Charles Eato v. Secretary, Florida Department, et al


Opinion issued by court as to Appellant Charles J. Eato. Decision: Affirmed. Opinion type: Non-Published. Opinion method: Per Curiam. The opinion is also available through the Court's Opinions page at this link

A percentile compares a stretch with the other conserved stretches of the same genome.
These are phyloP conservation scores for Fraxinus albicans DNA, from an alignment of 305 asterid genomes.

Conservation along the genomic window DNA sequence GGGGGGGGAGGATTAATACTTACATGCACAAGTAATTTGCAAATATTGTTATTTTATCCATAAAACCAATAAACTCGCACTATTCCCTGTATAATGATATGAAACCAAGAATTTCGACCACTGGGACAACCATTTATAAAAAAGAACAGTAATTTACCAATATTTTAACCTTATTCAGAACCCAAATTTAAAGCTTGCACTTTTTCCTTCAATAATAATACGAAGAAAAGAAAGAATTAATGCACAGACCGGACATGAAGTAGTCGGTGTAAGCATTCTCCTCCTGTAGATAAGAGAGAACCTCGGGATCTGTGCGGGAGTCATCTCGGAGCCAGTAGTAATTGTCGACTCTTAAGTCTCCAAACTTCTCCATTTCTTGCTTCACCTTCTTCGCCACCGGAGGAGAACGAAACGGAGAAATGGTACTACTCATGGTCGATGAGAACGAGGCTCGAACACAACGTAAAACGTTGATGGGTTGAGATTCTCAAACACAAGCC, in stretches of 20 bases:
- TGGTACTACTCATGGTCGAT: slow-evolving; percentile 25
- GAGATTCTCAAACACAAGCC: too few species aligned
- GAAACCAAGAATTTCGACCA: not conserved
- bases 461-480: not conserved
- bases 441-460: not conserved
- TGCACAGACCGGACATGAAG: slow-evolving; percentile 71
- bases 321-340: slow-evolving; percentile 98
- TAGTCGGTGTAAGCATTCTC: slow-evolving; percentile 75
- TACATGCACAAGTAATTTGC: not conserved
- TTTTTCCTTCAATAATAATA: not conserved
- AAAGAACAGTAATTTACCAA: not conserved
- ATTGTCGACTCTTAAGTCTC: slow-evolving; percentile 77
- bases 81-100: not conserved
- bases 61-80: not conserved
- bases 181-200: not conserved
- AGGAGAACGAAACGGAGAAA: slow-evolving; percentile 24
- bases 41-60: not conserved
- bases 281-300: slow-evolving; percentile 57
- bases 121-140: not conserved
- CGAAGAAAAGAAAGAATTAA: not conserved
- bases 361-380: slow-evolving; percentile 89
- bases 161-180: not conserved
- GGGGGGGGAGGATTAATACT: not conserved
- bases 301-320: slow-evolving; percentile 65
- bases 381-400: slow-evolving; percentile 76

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Case: 16-15688 Date Filed: 10/30/2017 Page: 1 of 6 [DO NOT PUBLISH] IN THE UNITED STATES COURT OF APPEALS FOR THE ELEVENTH CIRCUIT ________________________ No. 16-15688 Non-Argument Calendar ________________________ D.C. Docket No. 1:14-cv-22793-JAL CHARLES J. EATO, Petitioner-Appellant, versus SECRETARY, FLORIDA DEPARTMENT OF CORRECTIONS, ATTORNEY GENERAL, STATE OF FLORIDA, Respondents-Appellees. ________________________ Appeal from the United States District Court for the Southern District of Florida ________________________ (October 30, 2017) Before MARCUS, JULIE CARNES, and FAY, Circuit Judges. PER CURIAM: Case: 16-15688 Date Filed: 10/30/2017 Page: 2 of 6 Petitioner Charles Eato, a Florida prisoner proceeding pro se, appeals the district court’s dismissal of his petition for a writ of habeas corpus filed pursuant to 28 U.S.C. § 2254. On appeal, Petitioner argues that the district court erred by dismissing his petition for lack of subject-matter jurisdiction on the basis that he did not meet the “in custody” requirement. He also asserts that the untimeliness of his § 2254 petition should be excused because he is actually innocent. After careful review, we affirm. I. BACKGROUND A. State Criminal Conviction and Post-Conviction Proceedings In March 2003, the State of Florida charged Petitioner in a six-count information in case no. 2288 with armed robbery, armed burglary, kidnapping with a weapon, and armed carjacking. While those charges were still pending, Petitioner was convicted by a jury in 2010 in another robbery case, case no. 2289.1 Shortly thereafter, on July 12, 2010, Petitioner entered an Alford 2 plea in case no. 2288—the convictions subject to the present appeal—to all of the charges in the information. Petitioner was sentenced to 7 years on each count, to run concurrently, with credit for 2727 days (approximately 7.4 years) of time served. 1 We affirmed the district court’s denial of Petitioner’s § 2254 petition challenging the convictions in case no. 2289. See Eato v. Sec’y, Dept. of Corr., 610 Fed. App’x 954 (11th Cir. 2015). 2 North Carolina v. Alford, 400 U.S. 25 (1970). 2 Case: 16-15688 Date Filed: 10/30/2017 Page: 3 of 6 In December 2010, Petitioner filed a “Motion for Arrest of Judgment or Vacate, Set Aside Judgment, Correct Illegal Sentence 3.850.” The Florida trial court construed the motion as one filed pursuant to Florida Rule of Criminal Procedure 3.590(a) and denied the motion as untimely. Petitioner filed a motion for reconsideration or rehearing, which was denied on May 6, 2011. In August 2013, Petitioner filed a state petition for writ of habeas corpus. After the Florida trial court denied that petition, Petitioner filed a petition for writ of habeas corpus in the Third District Court of Appeal. The Florida appellate court denied the motion in April 2014. B. Federal Habeas Petition On July 29, 2014, Petitioner filed the present § 2254 petition challenging his convictions in case no. 2288. A magistrate judge subsequently issued a Report and Recommendation (“R&R”), recommending that the district court deny his § 2254 petition. First, the magistrate judge concluded that Petitioner could not meet the “in custody” requirement under § 2254(a) because he was no longer in custody for the state judgment that he was challenging. Nevertheless, even if Petitioner could meet the “in custody” requirement, the magistrate judge determined that his § 2254 petition was time-barred. The magistrate judge next determined that Petitioner was not entitled to equitable tolling, nor had he set forth any evidence of actual 3 Case: 16-15688 Date Filed: 10/30/2017 Page: 4 of 6 innocence. Accordingly, the magistrate judge recommended that the district court deny the § 2254 petition. Petitioner objected to the R&R, challenging in relevant part the magistrate judge’s conclusion that he had failed to establish a claim of actual innocence as a “gateway” into federal court. Over Petitioner’s objections, the district court adopted the R&R and dismissed the § 2254 petition for lack of subject-matter jurisdiction. The district court reiterated the magistrate judge’s conclusions and noted that Petitioner could not establish actual innocence because the evidence he proffered was not newly discovered. This appeal followed. II. DISCUSSION We review the district court’s dismissal of a 28 U.S.C. § 2254 petition de novo. Rozzelle v. Sec’y, Fla. Dept. of Corr., 672 F.3d 1000, 1009 (11th Cir. 2012). Section 2254(a) of Title 28 provides in relevant part that: [A] district court shall entertain an application for a writ of habeas corpus in behalf of a person in custody pursuant to the judgment of a State court only on the ground that he is in custody in violation of the Constitution or laws or treaties of the United States. 28 U.S.C. § 2254(a) (emphasis added); see also 28 U.S.C. § 2241(c)(3) (“The writ of habeas corpus shall not extend to a prisoner unless . . . [h]e is in custody in violation of the Constitution or laws or treaties of the United States.”). The “in custody” requirement has been interpreted to mean “that the habeas petitioner 4 Case: 16-15688 Date Filed: 10/30/2017 Page: 5 of 6 [must] be ‘in custody’ under the conviction or sentence under attack at the time his petition is filed.” Maleng v. Cook, 490 U.S. 488, 490–91 (1989). Where a prisoner’s sentence is completely expired, the mere possibility that his prior conviction will be used to enhance a future sentence is insufficient to satisfy the “in custody” requirement. Id. at 491–92. Nevertheless, the Supreme Court acknowledged that a prisoner could meet the “in custody” requirement if his habeas petition presents an argument challenging a current sentence on the basis that it was enhanced by an invalid prior conviction. 3 Id.; see also Lackawanna Cty. Dist. Att’y v. Coss, 532 U.S. 394, 402 (2001). Here, the district court properly determined that it lacked jurisdiction over Petitioner’s § 2254 petition challenging his judgment in case no. 2288 because Petitioner was not “in custody” for his convictions in that case. See Stacey v. Warden, Apalachee Corr. Inst., 854 F.2d 401, 402–03 (11th Cir. 1988) (stating that satisfaction of the “in custody” requirement bears on the district court’s subjectmatter jurisdiction over a habeas petition). Petitioner was sentenced in case no. 2288 on July 12, 2010 to seven years’ imprisonment and was awarded more than seven years of credit for time served. Stated another way, Petitioner’s sentence effectively expired on the date of sentencing because he was credited with more 3 To the extent Petitioner raised any argument before the district court that his convictions in case no. 2288 were used to enhance his sentence in case no. 2289, he has abandoned any such argument on appeal. See Timson v. Sampson, 518 F.3d 870, 874 (11th Cir. 2008) (explaining that issues not raised on appeal are abandoned). 5 Case: 16-15688 Date Filed: 10/30/2017 Page: 6 of 6 time than the sentence that was actually imposed by the Florida trial court. Indeed, at sentencing, the Florida trial court stated that it was sentencing Petitioner to “seven years . . . with all credit time served obviously from November 24th of ’03. He has already got more than that.” Although Petitioner may have been incarcerated at the time he filed his § 2254 petition, he was not “in custody” pursuant to the judgment in case no. 2288. See Maleng, 490 U.S. at 491–92. Accordingly, the district court properly determined that it lacked subject-matter jurisdiction over Petitioner’s § 2254 petition. 4 AFFIRMED. 4 Because our determination on this issue is sufficient to affirm the district court’s dismissal of Petitioner’s § 2254 petition, we do not address the other grounds addressed by the district court and raised by the parties on appeal. We further note that no certificate of appealability was issued as to those issues. See Thomas v. Crosby, 371 F.3d 782, 784 (11th Cir. 2004) (“A COA is usually a jurisdictional prerequisite to an appeal in a post-conviction relief proceeding following a state or federal court conviction.” (quotations omitted)). But see Hubbard v. Campbell, 379 F.3d 1245, 1247 (11th Cir. 2004) (concluding that a certificate of appealability is not necessary to appeal the district court’s dismissal of a habeas petition for lack of subject-matter jurisdiction). 6